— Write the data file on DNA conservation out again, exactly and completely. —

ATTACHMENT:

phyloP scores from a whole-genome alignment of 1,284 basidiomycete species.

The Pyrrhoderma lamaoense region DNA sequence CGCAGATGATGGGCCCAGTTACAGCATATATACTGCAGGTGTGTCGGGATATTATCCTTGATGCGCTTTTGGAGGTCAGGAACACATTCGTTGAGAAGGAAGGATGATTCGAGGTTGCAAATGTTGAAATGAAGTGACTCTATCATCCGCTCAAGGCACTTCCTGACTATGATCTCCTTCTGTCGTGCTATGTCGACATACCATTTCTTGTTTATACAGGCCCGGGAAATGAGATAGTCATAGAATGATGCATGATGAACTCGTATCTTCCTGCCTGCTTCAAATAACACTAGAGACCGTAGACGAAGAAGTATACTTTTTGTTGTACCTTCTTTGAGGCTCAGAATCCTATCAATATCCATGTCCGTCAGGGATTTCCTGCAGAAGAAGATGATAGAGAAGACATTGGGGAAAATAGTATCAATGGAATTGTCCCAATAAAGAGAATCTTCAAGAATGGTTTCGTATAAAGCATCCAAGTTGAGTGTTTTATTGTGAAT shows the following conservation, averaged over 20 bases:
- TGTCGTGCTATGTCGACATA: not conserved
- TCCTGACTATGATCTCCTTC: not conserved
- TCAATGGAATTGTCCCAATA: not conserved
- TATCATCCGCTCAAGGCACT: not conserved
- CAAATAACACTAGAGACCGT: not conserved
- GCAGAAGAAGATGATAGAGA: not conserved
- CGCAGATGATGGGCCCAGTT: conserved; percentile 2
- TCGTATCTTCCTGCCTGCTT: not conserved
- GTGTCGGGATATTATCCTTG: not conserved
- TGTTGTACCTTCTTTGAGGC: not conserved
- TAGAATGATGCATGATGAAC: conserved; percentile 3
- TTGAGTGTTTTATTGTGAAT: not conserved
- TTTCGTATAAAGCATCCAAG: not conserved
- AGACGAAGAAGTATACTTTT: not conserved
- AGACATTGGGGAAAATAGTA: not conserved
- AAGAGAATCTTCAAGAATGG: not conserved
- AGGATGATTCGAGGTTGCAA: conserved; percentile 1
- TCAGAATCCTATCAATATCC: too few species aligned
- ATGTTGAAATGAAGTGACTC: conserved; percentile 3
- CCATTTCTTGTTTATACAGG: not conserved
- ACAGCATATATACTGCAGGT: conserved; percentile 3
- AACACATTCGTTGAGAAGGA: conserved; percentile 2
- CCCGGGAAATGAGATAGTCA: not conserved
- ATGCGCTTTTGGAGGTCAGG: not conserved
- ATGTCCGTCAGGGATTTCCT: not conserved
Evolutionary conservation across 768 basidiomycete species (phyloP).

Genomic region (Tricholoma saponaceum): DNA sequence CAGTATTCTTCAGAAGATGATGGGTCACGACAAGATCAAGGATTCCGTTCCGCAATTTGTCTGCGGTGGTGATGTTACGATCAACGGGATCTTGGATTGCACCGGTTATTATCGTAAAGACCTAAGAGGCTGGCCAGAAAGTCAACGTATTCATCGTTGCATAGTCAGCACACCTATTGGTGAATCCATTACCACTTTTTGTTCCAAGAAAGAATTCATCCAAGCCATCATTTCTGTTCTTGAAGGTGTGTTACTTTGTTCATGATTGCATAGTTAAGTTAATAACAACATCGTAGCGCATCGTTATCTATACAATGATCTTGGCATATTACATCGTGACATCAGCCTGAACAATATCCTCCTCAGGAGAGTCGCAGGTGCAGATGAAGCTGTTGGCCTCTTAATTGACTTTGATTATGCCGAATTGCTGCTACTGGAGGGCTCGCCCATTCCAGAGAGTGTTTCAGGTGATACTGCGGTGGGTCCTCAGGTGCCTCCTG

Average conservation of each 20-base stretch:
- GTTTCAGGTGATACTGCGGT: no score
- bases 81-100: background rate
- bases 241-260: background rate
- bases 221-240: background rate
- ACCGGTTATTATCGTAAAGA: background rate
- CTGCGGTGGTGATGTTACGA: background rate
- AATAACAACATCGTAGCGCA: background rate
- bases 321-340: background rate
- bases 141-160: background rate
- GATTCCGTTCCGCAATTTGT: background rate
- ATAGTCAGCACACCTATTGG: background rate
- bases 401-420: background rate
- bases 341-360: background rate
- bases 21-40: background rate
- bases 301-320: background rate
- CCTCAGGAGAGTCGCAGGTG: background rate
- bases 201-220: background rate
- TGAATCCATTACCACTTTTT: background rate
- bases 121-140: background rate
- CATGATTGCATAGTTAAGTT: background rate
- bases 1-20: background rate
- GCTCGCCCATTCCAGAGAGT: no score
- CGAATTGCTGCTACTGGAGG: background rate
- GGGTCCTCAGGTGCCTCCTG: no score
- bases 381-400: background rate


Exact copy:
phyloP scores from a whole-genome alignment of 1,284 basidiomycete species.

The Pyrrhoderma lamaoense region DNA sequence CGCAGATGATGGGCCCAGTTACAGCATATATACTGCAGGTGTGTCGGGATATTATCCTTGATGCGCTTTTGGAGGTCAGGAACACATTCGTTGAGAAGGAAGGATGATTCGAGGTTGCAAATGTTGAAATGAAGTGACTCTATCATCCGCTCAAGGCACTTCCTGACTATGATCTCCTTCTGTCGTGCTATGTCGACATACCATTTCTTGTTTATACAGGCCCGGGAAATGAGATAGTCATAGAATGATGCATGATGAACTCGTATCTTCCTGCCTGCTTCAAATAACACTAGAGACCGTAGACGAAGAAGTATACTTTTTGTTGTACCTTCTTTGAGGCTCAGAATCCTATCAATATCCATGTCCGTCAGGGATTTCCTGCAGAAGAAGATGATAGAGAAGACATTGGGGAAAATAGTATCAATGGAATTGTCCCAATAAAGAGAATCTTCAAGAATGGTTTCGTATAAAGCATCCAAGTTGAGTGTTTTATTGTGAAT shows the following conservation, averaged over 20 bases:
- TGTCGTGCTATGTCGACATA: not conserved
- TCCTGACTATGATCTCCTTC: not conserved
- TCAATGGAATTGTCCCAATA: not conserved
- TATCATCCGCTCAAGGCACT: not conserved
- CAAATAACACTAGAGACCGT: not conserved
- GCAGAAGAAGATGATAGAGA: not conserved
- CGCAGATGATGGGCCCAGTT: conserved; percentile 2
- TCGTATCTTCCTGCCTGCTT: not conserved
- GTGTCGGGATATTATCCTTG: not conserved
- TGTTGTACCTTCTTTGAGGC: not conserved
- TAGAATGATGCATGATGAAC: conserved; percentile 3
- TTGAGTGTTTTATTGTGAAT: not conserved
- TTTCGTATAAAGCATCCAAG: not conserved
- AGACGAAGAAGTATACTTTT: not conserved
- AGACATTGGGGAAAATAGTA: not conserved
- AAGAGAATCTTCAAGAATGG: not conserved
- AGGATGATTCGAGGTTGCAA: conserved; percentile 1
- TCAGAATCCTATCAATATCC: too few species aligned
- ATGTTGAAATGAAGTGACTC: conserved; percentile 3
- CCATTTCTTGTTTATACAGG: not conserved
- ACAGCATATATACTGCAGGT: conserved; percentile 3
- AACACATTCGTTGAGAAGGA: conserved; percentile 2
- CCCGGGAAATGAGATAGTCA: not conserved
- ATGCGCTTTTGGAGGTCAGG: not conserved
- ATGTCCGTCAGGGATTTCCT: not conserved
Evolutionary conservation across 768 basidiomycete species (phyloP).

Genomic region (Tricholoma saponaceum): DNA sequence CAGTATTCTTCAGAAGATGATGGGTCACGACAAGATCAAGGATTCCGTTCCGCAATTTGTCTGCGGTGGTGATGTTACGATCAACGGGATCTTGGATTGCACCGGTTATTATCGTAAAGACCTAAGAGGCTGGCCAGAAAGTCAACGTATTCATCGTTGCATAGTCAGCACACCTATTGGTGAATCCATTACCACTTTTTGTTCCAAGAAAGAATTCATCCAAGCCATCATTTCTGTTCTTGAAGGTGTGTTACTTTGTTCATGATTGCATAGTTAAGTTAATAACAACATCGTAGCGCATCGTTATCTATACAATGATCTTGGCATATTACATCGTGACATCAGCCTGAACAATATCCTCCTCAGGAGAGTCGCAGGTGCAGATGAAGCTGTTGGCCTCTTAATTGACTTTGATTATGCCGAATTGCTGCTACTGGAGGGCTCGCCCATTCCAGAGAGTGTTTCAGGTGATACTGCGGTGGGTCCTCAGGTGCCTCCTG

Average conservation of each 20-base stretch:
- GTTTCAGGTGATACTGCGGT: no score
- bases 81-100: background rate
- bases 241-260: background rate
- bases 221-240: background rate
- ACCGGTTATTATCGTAAAGA: background rate
- CTGCGGTGGTGATGTTACGA: background rate
- AATAACAACATCGTAGCGCA: background rate
- bases 321-340: background rate
- bases 141-160: background rate
- GATTCCGTTCCGCAATTTGT: background rate
- ATAGTCAGCACACCTATTGG: background rate
- bases 401-420: background rate
- bases 341-360: background rate
- bases 21-40: background rate
- bases 301-320: background rate
- CCTCAGGAGAGTCGCAGGTG: background rate
- bases 201-220: background rate
- TGAATCCATTACCACTTTTT: background rate
- bases 121-140: background rate
- CATGATTGCATAGTTAAGTT: background rate
- bases 1-20: background rate
- GCTCGCCCATTCCAGAGAGT: no score
- CGAATTGCTGCTACTGGAGG: background rate
- GGGTCCTCAGGTGCCTCCTG: no score
- bases 381-400: background rate